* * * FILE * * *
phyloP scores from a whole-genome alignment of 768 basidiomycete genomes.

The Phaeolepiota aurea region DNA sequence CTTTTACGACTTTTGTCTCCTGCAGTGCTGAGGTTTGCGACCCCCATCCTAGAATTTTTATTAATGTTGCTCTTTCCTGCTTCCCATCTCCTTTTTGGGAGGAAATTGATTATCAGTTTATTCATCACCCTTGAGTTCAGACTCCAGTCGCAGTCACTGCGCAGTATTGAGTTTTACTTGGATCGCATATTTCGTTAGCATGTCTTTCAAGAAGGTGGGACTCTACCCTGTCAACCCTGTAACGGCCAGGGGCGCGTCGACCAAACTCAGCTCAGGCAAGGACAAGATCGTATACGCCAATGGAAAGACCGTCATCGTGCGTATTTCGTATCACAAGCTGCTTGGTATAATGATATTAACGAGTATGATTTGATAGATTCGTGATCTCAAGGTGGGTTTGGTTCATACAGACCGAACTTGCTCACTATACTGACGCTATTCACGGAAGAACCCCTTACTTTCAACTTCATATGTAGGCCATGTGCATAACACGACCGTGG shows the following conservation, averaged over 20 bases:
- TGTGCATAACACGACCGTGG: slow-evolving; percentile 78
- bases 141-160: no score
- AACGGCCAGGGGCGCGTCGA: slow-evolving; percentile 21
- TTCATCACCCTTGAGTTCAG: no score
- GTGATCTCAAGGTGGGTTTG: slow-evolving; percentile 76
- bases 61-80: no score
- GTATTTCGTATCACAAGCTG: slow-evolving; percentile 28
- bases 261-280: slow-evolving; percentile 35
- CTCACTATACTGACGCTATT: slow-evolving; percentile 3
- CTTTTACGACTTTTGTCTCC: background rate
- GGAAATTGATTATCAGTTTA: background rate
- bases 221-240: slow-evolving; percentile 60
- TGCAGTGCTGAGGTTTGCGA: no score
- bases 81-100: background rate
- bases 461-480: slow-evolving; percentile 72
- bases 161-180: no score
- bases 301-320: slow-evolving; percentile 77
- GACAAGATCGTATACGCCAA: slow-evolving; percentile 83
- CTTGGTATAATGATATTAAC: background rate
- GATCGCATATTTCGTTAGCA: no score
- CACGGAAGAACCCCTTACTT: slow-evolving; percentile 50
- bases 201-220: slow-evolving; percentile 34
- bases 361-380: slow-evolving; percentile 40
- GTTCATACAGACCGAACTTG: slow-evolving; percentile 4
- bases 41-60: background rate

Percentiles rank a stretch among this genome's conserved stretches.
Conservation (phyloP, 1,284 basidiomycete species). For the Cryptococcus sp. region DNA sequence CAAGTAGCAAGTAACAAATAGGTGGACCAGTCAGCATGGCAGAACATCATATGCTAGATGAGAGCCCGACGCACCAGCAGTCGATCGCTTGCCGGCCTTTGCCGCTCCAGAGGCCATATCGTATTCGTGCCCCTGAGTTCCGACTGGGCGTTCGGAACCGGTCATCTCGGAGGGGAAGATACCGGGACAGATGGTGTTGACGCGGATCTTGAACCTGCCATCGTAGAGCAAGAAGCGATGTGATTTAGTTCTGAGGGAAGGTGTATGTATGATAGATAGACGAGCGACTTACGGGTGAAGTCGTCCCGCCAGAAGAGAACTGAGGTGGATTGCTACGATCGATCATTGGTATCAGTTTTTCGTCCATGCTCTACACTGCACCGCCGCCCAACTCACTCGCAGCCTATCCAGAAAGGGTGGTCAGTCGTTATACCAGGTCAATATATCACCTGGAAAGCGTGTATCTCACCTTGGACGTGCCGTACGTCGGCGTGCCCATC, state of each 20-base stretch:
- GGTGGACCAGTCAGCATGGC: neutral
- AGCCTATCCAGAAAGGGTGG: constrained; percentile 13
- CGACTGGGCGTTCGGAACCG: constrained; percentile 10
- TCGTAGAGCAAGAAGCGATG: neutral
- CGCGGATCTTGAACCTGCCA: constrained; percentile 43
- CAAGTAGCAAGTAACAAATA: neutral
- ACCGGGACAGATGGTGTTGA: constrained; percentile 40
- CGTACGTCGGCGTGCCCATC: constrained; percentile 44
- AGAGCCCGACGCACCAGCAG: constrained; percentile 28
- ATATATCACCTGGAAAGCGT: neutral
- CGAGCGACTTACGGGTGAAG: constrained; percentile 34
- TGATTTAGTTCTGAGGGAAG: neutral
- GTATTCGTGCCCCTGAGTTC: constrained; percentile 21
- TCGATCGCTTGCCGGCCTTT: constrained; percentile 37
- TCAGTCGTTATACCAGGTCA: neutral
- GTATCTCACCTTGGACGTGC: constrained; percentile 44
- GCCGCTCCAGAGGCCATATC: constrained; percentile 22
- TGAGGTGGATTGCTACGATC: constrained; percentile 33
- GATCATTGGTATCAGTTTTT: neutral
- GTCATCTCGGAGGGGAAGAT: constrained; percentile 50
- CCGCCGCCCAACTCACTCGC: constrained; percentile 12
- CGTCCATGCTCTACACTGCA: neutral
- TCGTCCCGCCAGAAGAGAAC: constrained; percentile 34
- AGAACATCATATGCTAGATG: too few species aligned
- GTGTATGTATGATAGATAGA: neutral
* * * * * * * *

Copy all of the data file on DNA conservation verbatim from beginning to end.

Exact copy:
phyloP scores from a whole-genome alignment of 768 basidiomycete genomes.

The Phaeolepiota aurea region DNA sequence CTTTTACGACTTTTGTCTCCTGCAGTGCTGAGGTTTGCGACCCCCATCCTAGAATTTTTATTAATGTTGCTCTTTCCTGCTTCCCATCTCCTTTTTGGGAGGAAATTGATTATCAGTTTATTCATCACCCTTGAGTTCAGACTCCAGTCGCAGTCACTGCGCAGTATTGAGTTTTACTTGGATCGCATATTTCGTTAGCATGTCTTTCAAGAAGGTGGGACTCTACCCTGTCAACCCTGTAACGGCCAGGGGCGCGTCGACCAAACTCAGCTCAGGCAAGGACAAGATCGTATACGCCAATGGAAAGACCGTCATCGTGCGTATTTCGTATCACAAGCTGCTTGGTATAATGATATTAACGAGTATGATTTGATAGATTCGTGATCTCAAGGTGGGTTTGGTTCATACAGACCGAACTTGCTCACTATACTGACGCTATTCACGGAAGAACCCCTTACTTTCAACTTCATATGTAGGCCATGTGCATAACACGACCGTGG shows the following conservation, averaged over 20 bases:
- TGTGCATAACACGACCGTGG: slow-evolving; percentile 78
- bases 141-160: no score
- AACGGCCAGGGGCGCGTCGA: slow-evolving; percentile 21
- TTCATCACCCTTGAGTTCAG: no score
- GTGATCTCAAGGTGGGTTTG: slow-evolving; percentile 76
- bases 61-80: no score
- GTATTTCGTATCACAAGCTG: slow-evolving; percentile 28
- bases 261-280: slow-evolving; percentile 35
- CTCACTATACTGACGCTATT: slow-evolving; percentile 3
- CTTTTACGACTTTTGTCTCC: background rate
- GGAAATTGATTATCAGTTTA: background rate
- bases 221-240: slow-evolving; percentile 60
- TGCAGTGCTGAGGTTTGCGA: no score
- bases 81-100: background rate
- bases 461-480: slow-evolving; percentile 72
- bases 161-180: no score
- bases 301-320: slow-evolving; percentile 77
- GACAAGATCGTATACGCCAA: slow-evolving; percentile 83
- CTTGGTATAATGATATTAAC: background rate
- GATCGCATATTTCGTTAGCA: no score
- CACGGAAGAACCCCTTACTT: slow-evolving; percentile 50
- bases 201-220: slow-evolving; percentile 34
- bases 361-380: slow-evolving; percentile 40
- GTTCATACAGACCGAACTTG: slow-evolving; percentile 4
- bases 41-60: background rate

Percentiles rank a stretch among this genome's conserved stretches.
Conservation (phyloP, 1,284 basidiomycete species). For the Cryptococcus sp. region DNA sequence CAAGTAGCAAGTAACAAATAGGTGGACCAGTCAGCATGGCAGAACATCATATGCTAGATGAGAGCCCGACGCACCAGCAGTCGATCGCTTGCCGGCCTTTGCCGCTCCAGAGGCCATATCGTATTCGTGCCCCTGAGTTCCGACTGGGCGTTCGGAACCGGTCATCTCGGAGGGGAAGATACCGGGACAGATGGTGTTGACGCGGATCTTGAACCTGCCATCGTAGAGCAAGAAGCGATGTGATTTAGTTCTGAGGGAAGGTGTATGTATGATAGATAGACGAGCGACTTACGGGTGAAGTCGTCCCGCCAGAAGAGAACTGAGGTGGATTGCTACGATCGATCATTGGTATCAGTTTTTCGTCCATGCTCTACACTGCACCGCCGCCCAACTCACTCGCAGCCTATCCAGAAAGGGTGGTCAGTCGTTATACCAGGTCAATATATCACCTGGAAAGCGTGTATCTCACCTTGGACGTGCCGTACGTCGGCGTGCCCATC, state of each 20-base stretch:
- GGTGGACCAGTCAGCATGGC: neutral
- AGCCTATCCAGAAAGGGTGG: constrained; percentile 13
- CGACTGGGCGTTCGGAACCG: constrained; percentile 10
- TCGTAGAGCAAGAAGCGATG: neutral
- CGCGGATCTTGAACCTGCCA: constrained; percentile 43
- CAAGTAGCAAGTAACAAATA: neutral
- ACCGGGACAGATGGTGTTGA: constrained; percentile 40
- CGTACGTCGGCGTGCCCATC: constrained; percentile 44
- AGAGCCCGACGCACCAGCAG: constrained; percentile 28
- ATATATCACCTGGAAAGCGT: neutral
- CGAGCGACTTACGGGTGAAG: constrained; percentile 34
- TGATTTAGTTCTGAGGGAAG: neutral
- GTATTCGTGCCCCTGAGTTC: constrained; percentile 21
- TCGATCGCTTGCCGGCCTTT: constrained; percentile 37
- TCAGTCGTTATACCAGGTCA: neutral
- GTATCTCACCTTGGACGTGC: constrained; percentile 44
- GCCGCTCCAGAGGCCATATC: constrained; percentile 22
- TGAGGTGGATTGCTACGATC: constrained; percentile 33
- GATCATTGGTATCAGTTTTT: neutral
- GTCATCTCGGAGGGGAAGAT: constrained; percentile 50
- CCGCCGCCCAACTCACTCGC: constrained; percentile 12
- CGTCCATGCTCTACACTGCA: neutral
- TCGTCCCGCCAGAAGAGAAC: constrained; percentile 34
- AGAACATCATATGCTAGATG: too few species aligned
- GTGTATGTATGATAGATAGA: neutral